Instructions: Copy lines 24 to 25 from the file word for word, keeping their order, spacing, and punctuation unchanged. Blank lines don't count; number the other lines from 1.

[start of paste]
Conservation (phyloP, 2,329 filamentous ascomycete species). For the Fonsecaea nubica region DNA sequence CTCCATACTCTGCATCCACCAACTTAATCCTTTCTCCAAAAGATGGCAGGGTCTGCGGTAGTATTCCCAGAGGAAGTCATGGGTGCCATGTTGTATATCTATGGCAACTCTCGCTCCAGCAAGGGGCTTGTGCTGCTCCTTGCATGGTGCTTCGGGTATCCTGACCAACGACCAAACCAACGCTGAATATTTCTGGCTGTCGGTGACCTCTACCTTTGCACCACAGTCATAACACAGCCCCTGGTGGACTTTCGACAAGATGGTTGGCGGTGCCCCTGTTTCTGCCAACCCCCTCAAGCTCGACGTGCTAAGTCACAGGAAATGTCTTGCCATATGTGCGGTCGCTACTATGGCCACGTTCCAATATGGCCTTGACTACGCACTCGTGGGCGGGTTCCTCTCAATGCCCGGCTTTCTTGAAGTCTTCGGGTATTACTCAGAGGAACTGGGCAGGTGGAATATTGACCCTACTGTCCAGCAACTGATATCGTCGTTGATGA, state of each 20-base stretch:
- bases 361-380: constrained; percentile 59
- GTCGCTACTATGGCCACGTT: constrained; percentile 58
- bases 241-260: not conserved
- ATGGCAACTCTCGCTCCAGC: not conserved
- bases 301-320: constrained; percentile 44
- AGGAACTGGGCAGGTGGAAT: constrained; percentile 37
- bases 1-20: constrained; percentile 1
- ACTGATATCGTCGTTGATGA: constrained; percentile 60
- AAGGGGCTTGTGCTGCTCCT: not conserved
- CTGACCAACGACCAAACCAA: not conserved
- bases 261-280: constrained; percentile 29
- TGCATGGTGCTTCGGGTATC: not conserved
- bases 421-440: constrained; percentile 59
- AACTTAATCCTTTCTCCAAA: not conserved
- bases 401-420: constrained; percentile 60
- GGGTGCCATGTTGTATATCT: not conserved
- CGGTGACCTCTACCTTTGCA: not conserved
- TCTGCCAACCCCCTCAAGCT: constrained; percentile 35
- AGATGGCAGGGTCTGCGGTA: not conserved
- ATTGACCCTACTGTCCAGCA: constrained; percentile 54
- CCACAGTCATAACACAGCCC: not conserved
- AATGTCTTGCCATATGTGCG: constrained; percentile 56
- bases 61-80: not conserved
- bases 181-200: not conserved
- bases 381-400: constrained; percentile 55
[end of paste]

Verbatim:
- bases 61-80: not conserved
- bases 181-200: not conserved